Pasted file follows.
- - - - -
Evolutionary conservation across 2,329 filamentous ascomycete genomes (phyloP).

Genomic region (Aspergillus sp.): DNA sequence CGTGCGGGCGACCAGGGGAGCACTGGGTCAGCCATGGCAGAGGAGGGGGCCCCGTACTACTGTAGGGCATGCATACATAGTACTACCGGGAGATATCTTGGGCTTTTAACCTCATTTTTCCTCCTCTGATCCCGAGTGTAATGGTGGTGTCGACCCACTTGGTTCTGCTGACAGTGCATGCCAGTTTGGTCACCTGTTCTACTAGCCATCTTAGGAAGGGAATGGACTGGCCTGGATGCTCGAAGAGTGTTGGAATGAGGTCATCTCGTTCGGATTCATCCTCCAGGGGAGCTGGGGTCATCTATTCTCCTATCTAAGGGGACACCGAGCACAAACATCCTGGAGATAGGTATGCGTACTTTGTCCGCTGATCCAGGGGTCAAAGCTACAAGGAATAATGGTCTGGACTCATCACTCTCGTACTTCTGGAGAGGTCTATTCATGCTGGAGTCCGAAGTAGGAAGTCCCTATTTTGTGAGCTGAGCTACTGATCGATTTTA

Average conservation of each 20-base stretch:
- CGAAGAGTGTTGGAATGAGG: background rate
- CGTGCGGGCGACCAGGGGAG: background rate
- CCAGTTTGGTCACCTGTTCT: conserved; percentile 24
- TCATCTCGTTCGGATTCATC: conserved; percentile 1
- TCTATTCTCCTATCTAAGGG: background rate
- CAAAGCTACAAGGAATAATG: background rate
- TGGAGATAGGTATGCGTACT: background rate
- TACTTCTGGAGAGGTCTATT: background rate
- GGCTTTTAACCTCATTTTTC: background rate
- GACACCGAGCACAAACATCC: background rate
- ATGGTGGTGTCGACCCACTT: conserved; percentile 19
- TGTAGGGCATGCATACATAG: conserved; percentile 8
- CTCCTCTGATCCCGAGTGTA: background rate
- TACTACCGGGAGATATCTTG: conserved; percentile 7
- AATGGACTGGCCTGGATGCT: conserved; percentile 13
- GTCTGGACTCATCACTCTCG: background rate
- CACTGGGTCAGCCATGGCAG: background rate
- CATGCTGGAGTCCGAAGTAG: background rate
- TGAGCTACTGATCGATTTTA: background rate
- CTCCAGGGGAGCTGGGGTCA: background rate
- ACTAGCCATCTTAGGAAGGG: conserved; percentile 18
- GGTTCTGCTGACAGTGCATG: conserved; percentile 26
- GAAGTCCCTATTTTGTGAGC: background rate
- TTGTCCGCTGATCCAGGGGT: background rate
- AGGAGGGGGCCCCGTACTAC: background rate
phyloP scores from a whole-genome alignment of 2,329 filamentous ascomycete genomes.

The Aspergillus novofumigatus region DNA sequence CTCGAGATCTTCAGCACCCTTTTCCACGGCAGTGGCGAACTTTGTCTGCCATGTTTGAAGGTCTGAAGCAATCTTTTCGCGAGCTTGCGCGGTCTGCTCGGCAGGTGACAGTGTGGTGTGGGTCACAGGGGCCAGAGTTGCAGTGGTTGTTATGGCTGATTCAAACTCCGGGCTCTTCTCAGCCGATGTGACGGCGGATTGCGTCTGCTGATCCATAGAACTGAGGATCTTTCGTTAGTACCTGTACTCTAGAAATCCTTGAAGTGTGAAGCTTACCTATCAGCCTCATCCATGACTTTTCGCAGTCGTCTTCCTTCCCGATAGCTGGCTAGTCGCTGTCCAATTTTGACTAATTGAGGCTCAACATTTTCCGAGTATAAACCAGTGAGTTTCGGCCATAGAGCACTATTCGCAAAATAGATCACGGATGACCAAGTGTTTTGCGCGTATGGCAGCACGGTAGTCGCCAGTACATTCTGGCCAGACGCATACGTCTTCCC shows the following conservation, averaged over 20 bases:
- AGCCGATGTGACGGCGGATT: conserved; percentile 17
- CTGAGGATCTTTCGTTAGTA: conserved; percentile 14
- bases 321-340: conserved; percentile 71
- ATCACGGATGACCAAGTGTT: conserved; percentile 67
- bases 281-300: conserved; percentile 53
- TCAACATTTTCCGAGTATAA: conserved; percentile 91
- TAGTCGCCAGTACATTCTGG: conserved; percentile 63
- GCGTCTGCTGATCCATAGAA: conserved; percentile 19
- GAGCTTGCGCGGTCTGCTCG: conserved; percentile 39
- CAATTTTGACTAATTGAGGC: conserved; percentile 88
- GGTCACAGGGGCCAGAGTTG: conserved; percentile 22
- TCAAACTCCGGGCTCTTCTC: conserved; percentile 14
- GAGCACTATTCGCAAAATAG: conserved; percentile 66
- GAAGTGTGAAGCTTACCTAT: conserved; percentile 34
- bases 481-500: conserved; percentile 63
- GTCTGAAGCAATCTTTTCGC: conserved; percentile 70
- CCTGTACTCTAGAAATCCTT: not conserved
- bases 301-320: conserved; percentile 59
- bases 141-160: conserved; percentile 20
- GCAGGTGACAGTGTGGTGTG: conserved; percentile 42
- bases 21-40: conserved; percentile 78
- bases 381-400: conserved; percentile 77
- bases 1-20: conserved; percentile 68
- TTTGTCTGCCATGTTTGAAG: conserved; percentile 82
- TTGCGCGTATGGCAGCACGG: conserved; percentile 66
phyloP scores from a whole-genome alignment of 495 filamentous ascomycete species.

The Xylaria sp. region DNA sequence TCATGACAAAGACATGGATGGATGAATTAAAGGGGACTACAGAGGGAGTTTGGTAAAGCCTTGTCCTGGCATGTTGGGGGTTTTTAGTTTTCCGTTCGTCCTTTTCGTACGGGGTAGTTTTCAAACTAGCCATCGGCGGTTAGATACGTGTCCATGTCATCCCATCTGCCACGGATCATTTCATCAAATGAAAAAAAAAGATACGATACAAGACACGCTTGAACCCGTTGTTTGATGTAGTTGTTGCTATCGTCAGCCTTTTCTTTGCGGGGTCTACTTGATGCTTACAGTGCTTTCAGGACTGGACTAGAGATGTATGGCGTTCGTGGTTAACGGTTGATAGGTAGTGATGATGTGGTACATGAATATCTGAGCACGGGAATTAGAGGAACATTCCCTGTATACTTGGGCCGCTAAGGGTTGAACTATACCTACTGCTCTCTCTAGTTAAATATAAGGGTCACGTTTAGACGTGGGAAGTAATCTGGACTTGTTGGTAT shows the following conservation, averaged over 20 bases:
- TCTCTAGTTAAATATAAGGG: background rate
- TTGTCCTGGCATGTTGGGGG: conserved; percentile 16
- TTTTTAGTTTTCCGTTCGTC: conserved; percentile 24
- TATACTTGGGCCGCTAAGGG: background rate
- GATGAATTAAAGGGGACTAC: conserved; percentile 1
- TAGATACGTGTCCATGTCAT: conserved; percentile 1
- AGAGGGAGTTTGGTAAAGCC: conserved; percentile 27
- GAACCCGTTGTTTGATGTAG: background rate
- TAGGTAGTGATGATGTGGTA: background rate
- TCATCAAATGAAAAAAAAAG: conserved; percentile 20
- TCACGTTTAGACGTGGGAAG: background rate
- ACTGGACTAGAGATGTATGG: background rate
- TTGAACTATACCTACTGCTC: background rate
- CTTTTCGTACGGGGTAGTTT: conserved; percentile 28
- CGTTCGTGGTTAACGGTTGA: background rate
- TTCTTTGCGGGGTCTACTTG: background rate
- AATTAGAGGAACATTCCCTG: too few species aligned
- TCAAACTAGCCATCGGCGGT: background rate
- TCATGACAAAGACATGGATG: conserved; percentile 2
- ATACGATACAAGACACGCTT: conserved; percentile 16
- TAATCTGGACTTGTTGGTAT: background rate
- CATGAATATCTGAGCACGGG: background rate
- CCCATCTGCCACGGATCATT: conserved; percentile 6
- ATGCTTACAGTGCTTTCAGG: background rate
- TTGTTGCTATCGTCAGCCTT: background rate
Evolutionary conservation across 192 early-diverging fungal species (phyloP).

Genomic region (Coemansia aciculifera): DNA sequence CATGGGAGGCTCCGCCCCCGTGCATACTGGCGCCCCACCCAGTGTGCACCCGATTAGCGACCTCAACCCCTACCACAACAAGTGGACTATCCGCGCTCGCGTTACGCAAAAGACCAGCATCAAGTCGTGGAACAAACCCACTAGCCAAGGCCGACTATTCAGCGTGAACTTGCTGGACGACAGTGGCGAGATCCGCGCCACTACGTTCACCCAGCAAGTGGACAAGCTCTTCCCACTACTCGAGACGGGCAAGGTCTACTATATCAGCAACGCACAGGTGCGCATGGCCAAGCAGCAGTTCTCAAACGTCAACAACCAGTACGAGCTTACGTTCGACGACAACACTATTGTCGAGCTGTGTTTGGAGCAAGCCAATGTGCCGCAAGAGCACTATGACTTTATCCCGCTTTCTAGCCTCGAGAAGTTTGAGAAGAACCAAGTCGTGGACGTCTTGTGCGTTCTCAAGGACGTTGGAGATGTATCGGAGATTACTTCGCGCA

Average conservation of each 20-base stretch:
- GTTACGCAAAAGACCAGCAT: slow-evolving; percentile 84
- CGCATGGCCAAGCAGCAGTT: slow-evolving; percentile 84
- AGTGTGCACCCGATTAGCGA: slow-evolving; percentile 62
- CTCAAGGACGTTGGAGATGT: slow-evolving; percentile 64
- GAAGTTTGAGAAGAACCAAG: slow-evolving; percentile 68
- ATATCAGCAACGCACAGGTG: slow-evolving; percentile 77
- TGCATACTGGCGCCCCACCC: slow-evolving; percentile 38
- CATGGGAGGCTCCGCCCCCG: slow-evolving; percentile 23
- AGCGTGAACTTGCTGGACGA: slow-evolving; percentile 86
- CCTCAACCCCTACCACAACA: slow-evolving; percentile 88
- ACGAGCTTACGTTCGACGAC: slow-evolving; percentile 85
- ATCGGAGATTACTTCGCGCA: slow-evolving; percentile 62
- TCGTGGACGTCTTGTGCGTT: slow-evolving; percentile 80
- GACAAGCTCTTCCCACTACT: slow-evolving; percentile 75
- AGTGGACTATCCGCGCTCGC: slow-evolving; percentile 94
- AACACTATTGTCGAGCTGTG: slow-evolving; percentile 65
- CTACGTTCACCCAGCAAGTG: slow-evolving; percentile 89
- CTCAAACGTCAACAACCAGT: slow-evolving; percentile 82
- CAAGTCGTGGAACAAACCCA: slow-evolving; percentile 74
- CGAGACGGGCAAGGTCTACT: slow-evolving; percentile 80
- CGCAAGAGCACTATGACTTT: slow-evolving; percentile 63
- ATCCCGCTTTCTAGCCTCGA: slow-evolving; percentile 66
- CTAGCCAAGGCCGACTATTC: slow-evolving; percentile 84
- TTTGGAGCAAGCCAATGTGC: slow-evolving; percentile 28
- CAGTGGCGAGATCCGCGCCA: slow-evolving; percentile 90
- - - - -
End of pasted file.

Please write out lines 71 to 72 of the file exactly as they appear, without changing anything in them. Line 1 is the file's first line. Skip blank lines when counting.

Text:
- CTTTTCGTACGGGGTAGTTT: conserved; percentile 28
- CGTTCGTGGTTAACGGTTGA: background rate